So this year at the ACC Annual Meeting, Early Case Intelligence may not [yet] be an industry buzz-word, but watch this space…

If you want to find out more check out this preso

Internal Investigations continue to rise


The latest Fulbright & Jaworski Litigation Trends Survey is out – slightly less litigation in 2011 compared to 2010, yet the cost of litigation per company rose. However, regulatory actions and internal investigations are climbing.

The report also reveals that whistle-blowers remain a concern in the coming year stating that one-quarter of respondents anticipate an increase in the number of claims or lawsuits brought by whistle-blowers next year. This year, 22% of respondents said their organizations were subjected to whistle-blower allegations. I suspect that this percentage has been increasing steadily over the last few years, but 25% !!! That certainly registers on the “take-notice” meter.

I also listened to a TechLaw10 podcast #42 this week, where Jonathan Armstrong was talking about the many challenges of internal investigations… more regulations, businesses being more global, more value on corporate data, more employee turnover. This last one certainly resonated – the work force of today statistically averages 2.2 years per company, a far cry from our Dads’ generation when jobs were for life. Whether people today are stealing corporate secrets more than they were before is not the issue; but the chance of this happening is significantly higher simply because people move around more and it is much easier to ‘take’ secret data with you.

All put together, I sense the perfect storm brewing to corroborate this trend of increasing investigations.

So to the people who actually have to do the work and respond to this trend, my question is how are you coping? In this economy it is not simply a case of asking General Counsel for a bigger budget – more people and more technology. It’s more complicated than that. It requires putting together a well thought out “mini-business plan” – what are the key areas of focus, how do you prioritize investigations, when and how do you deploy resources (locally and internationally), what policies and processes do you have to train and educate employees, etc. And of course if additional resources are required they need to be justified via an ROI calculation. This last piece is absolutely key – coming from the sales side, believe me, sales commission are directly proportional to a customer’s ROI.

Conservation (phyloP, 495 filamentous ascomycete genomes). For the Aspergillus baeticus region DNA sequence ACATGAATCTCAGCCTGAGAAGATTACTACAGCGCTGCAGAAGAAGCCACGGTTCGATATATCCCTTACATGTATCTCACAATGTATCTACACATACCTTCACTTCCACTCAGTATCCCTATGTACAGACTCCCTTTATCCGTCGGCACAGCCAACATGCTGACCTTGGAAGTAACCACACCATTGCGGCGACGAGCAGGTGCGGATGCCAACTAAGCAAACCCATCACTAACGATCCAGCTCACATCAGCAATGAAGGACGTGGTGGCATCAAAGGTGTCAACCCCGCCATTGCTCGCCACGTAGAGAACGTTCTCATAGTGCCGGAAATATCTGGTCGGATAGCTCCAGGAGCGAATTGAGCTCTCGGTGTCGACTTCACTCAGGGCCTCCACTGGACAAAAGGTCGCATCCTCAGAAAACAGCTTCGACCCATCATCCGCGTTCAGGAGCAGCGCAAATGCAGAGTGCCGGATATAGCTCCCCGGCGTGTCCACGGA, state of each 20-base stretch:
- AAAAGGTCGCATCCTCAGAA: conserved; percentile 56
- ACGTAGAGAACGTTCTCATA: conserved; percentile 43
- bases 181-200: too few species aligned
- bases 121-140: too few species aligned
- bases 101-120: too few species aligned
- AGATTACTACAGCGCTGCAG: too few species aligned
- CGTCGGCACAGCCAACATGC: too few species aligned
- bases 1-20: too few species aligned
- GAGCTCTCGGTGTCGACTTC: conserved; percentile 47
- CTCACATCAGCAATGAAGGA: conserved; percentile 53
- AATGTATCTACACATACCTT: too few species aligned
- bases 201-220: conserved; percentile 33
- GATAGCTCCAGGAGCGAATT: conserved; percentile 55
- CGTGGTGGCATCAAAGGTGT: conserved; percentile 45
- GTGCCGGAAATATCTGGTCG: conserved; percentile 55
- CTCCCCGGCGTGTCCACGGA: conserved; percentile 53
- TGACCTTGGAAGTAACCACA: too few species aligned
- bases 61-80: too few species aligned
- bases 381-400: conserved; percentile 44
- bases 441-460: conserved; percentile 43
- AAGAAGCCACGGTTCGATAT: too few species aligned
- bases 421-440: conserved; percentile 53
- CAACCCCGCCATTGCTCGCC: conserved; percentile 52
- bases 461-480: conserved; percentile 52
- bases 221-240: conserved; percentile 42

Faced with an increase in internal investigations, the key is to use technology to your advantage – at Catelas, we are all about upfront intelligence – arming you with the facts about a case as early as possible, so that you can prioritize your investigations, spending time on the important, not the trivial, one’s, collecting only the relevant data specific to that investigation and thereby saving time and cost per investigation.

If you are interested in learning more, look here.

Lawyers shouldn’t settle for too much!


We are fast approaching the turning of the fall leaves which means that turkeys are being fattened for Thanksgiving. This is kind of a continuation of my smiley faces rant in that the scope of discovery in a case is invariably “fattened up” before the unsuspecting turkey is placed in the oven.

Here’s the scoop: we know that most litigation cases settle before trial. But, in many cases we over-collect and so we use keywords to negotiate down the Anticipated Cost of Discovery (ACD).